As an example, red lasers with a 5-mW power output have a lower brightness level compared to green lasers with the same output level.
Another important factor to consider here is that a higher power output laser doesn’t automatically guarantee you a better user experience. If you want a pointer for the image lenses of a standard telescope for backyard astronomy, you don’t need to invest in a high-end laser.
Why Getting a High-Power Laser Isn’t Always Better
Getting a high-power laser isn’t always better because it can be financially demanding and can also put your health and safety at risk. Additionally, you’ll have to refocus these types of lasers every time you use them.
Here’s more in detail:
Added to the cost of getting a telescope, a high-power laser can make backyard astronomy more expensive than it needs to be. The main reason for the high cost of these devices is that high-powered lasers are more complex and often require more components to function.
However, unless you have more than just looking at a bright star or the International Space Station in mind, you likely don’t need high-power laser applications.
Risks to Health and Safety
Lasers in astronomy work best when they emit enough light that you can see celestial objects clearly without straining or damaging your vision. While this might be relatively easy to accomplish with regular laser pointers, that’s not always the case with high-powered lasers.
What’s more, the higher the power of the expensive laser, the more you’re at risk of eye injury when using these artificial stars.
So, be sure to keep this in mind before making a purchasing decision.
More expensive telescope lasers also come with the need for users to adjust them with each use. Not only can this eventually become an inconvenience but the adjustment process itself may strain and upset your night vision, even when done with care.
What is the Best Way for an Amateur Astronomer to Use a Laser Pen?
The best way for an amateur astronomer to use a laser pen is either to complement your finderscope or simply as a pointer. In either case, even beginner users will be able to make the most of their green laser points effortlessly.
Using Your Laser Pen with a Finderscope
Using your laser pen or pointer alongside your finderscope can help you improve your night vision exponentially. Your telescope tube will typically come with a finderscope holder. You can fit your laser pointer into that space and get the benefit of using these two tools to see better.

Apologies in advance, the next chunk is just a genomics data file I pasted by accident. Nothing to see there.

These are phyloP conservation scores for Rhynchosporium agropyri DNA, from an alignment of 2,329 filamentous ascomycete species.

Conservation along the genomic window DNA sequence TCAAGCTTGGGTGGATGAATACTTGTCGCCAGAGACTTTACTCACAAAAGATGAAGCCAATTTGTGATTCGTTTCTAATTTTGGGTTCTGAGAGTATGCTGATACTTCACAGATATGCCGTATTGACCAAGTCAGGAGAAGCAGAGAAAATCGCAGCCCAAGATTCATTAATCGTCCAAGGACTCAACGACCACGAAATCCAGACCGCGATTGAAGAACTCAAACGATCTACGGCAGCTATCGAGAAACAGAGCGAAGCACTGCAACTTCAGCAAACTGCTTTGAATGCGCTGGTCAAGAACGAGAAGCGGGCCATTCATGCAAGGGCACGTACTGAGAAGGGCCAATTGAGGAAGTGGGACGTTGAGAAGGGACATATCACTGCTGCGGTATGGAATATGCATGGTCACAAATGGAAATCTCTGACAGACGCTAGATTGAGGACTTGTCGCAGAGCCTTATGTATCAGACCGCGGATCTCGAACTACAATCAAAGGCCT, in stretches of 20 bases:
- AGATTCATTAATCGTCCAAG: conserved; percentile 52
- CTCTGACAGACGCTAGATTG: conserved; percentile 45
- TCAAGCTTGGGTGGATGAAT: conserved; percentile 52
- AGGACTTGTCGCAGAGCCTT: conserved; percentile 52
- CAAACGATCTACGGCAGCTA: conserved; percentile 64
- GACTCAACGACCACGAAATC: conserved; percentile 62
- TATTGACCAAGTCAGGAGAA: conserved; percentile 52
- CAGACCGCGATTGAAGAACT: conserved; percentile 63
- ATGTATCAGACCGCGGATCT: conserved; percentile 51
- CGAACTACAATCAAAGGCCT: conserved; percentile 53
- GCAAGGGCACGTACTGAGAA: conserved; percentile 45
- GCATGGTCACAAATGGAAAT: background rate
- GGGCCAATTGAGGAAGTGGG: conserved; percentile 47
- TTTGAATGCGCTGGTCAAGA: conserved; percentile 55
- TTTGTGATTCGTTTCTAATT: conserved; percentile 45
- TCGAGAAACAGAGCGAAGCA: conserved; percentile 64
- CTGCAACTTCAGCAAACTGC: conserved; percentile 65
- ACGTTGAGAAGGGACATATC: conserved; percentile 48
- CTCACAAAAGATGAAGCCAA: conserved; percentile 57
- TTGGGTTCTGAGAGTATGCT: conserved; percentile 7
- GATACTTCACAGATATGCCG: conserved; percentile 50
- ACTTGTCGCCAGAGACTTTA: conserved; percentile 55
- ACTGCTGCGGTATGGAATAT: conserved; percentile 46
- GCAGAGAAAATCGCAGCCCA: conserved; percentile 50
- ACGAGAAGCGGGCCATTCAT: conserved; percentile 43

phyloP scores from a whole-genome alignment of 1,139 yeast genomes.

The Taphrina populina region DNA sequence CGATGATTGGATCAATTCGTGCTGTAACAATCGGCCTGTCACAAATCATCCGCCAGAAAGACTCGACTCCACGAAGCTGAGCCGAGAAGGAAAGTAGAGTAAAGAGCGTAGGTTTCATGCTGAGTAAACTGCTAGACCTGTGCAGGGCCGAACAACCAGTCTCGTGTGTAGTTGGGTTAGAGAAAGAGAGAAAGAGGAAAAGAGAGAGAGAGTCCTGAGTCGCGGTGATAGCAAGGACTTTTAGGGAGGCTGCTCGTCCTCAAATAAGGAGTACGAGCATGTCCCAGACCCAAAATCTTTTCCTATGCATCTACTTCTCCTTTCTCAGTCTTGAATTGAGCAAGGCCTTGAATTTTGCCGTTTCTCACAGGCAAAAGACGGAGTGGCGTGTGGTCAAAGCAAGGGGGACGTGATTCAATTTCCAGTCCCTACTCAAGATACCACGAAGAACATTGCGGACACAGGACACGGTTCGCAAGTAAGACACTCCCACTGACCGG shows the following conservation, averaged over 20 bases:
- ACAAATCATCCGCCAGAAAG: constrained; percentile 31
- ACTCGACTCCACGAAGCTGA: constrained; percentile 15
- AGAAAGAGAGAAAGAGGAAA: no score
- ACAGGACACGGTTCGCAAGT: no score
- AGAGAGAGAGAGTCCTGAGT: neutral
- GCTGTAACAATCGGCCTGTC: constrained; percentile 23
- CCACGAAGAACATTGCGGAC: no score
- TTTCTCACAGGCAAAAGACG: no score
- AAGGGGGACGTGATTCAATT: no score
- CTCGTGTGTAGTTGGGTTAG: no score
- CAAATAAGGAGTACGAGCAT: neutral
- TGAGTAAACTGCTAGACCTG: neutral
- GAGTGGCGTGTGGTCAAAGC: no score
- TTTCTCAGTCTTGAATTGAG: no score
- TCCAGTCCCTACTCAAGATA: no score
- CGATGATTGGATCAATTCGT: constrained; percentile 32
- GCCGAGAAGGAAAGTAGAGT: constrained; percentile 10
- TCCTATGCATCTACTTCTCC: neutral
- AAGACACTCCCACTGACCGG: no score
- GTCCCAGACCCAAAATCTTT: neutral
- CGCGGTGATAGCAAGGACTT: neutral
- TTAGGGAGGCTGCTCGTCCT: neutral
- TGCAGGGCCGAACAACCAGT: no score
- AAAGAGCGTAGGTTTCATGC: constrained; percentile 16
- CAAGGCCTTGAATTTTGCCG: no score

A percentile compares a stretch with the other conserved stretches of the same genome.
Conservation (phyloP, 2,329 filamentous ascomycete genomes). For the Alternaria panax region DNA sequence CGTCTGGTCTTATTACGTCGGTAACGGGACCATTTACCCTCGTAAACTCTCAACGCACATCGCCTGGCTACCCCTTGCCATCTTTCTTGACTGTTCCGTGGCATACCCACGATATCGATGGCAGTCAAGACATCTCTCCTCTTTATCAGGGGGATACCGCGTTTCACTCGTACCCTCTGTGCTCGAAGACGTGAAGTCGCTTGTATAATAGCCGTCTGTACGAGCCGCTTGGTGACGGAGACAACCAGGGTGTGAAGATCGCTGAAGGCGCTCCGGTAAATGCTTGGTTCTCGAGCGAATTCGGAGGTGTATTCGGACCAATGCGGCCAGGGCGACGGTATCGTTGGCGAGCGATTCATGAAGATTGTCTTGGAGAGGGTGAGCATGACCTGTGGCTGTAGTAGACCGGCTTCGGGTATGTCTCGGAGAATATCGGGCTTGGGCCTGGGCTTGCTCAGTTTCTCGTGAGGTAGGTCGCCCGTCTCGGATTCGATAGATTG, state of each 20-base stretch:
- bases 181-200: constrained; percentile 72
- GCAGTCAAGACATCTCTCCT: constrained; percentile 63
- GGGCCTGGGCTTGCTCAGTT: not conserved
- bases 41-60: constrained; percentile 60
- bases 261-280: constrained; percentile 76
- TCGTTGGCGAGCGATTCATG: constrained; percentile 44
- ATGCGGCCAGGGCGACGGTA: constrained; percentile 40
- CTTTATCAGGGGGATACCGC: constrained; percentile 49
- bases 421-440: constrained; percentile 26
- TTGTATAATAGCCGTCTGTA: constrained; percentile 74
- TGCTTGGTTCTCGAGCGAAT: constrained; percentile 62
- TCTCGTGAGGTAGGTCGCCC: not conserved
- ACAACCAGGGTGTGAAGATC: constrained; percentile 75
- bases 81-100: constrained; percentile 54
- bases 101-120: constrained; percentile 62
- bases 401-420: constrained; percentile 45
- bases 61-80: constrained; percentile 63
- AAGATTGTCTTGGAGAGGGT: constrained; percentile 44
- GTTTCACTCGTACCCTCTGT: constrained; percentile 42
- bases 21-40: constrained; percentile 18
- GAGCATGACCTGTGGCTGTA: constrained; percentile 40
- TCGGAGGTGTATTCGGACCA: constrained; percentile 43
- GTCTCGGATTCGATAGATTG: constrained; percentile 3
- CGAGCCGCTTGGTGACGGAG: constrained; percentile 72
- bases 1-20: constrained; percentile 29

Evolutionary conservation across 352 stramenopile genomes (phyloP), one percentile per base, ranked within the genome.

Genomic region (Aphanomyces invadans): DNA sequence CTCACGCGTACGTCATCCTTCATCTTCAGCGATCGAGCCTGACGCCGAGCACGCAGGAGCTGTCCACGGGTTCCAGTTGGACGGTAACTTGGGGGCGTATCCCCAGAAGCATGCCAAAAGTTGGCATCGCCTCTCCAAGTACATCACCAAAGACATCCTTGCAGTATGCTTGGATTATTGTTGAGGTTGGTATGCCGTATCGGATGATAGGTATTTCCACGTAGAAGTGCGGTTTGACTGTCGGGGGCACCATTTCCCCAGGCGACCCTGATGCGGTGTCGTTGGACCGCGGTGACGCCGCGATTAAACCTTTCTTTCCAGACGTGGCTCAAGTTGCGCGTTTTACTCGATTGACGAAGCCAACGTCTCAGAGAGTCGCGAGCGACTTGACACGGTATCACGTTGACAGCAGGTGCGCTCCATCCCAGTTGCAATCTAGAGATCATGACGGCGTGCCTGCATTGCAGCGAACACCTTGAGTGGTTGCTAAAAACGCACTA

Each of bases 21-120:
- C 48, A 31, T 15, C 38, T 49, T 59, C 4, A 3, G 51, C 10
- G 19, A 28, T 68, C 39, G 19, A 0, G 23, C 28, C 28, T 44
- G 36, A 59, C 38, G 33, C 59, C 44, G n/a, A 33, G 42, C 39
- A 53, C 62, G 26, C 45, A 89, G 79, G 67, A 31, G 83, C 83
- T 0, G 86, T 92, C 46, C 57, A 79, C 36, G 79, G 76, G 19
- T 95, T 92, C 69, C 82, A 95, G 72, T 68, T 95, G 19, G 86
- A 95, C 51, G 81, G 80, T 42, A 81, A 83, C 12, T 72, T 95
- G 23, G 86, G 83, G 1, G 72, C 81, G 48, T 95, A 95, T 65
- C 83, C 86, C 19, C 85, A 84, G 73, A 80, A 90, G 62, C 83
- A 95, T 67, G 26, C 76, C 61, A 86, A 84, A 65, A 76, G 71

Not only will doing this help you cut cleanly through the layer of sodium atoms that contribute to atmospheric distortion but it can also significantly increase the speed and accuracy with which you perform this exercise.
However, some astronomers choose to completely replace their finderscope with a laser pointer. Because a laser doesn’t require you to constantly bend every time you want to zero in on distant objects, it’s slightly more comfortable to use than a finderscope.
This is more so the case if the stargazer sets their scope at a height that compels them to stoop for long periods at a stretch. A laser pointer will reduce the chances of developing back pain from this exercise without sacrificing visual quality.
Using the Laser Pointer Directly
Using your laser pointer just as it is can also be quite effective. It’s also efficient as it makes pointing very easy. This is one of the reasons that laser pens are commonly used this way at star parties. However, there’s one thing to consider if you plan to follow this approach.
For safety reasons, it’s often better to get a laser that you have to press before it shoots a beam, not one that stays on constantly. Getting a laser that’s always on may end up distracting not just you but other people around as well. Its battery will also drain faster.
Familiarizing yourself with the U.S. Food and Drug Administration’s guidelines on laser use may prove helpful as well.
So, what are the lasers on telescopes for?
Simply put, these resources help adaptive optics systems work even better. For people just entering the world of astronomy, they can make the exploration of the night sky more rewarding. The most important thing is to be sure to use the laser pointers safely and responsibly.
See more on lasers and telescopes here.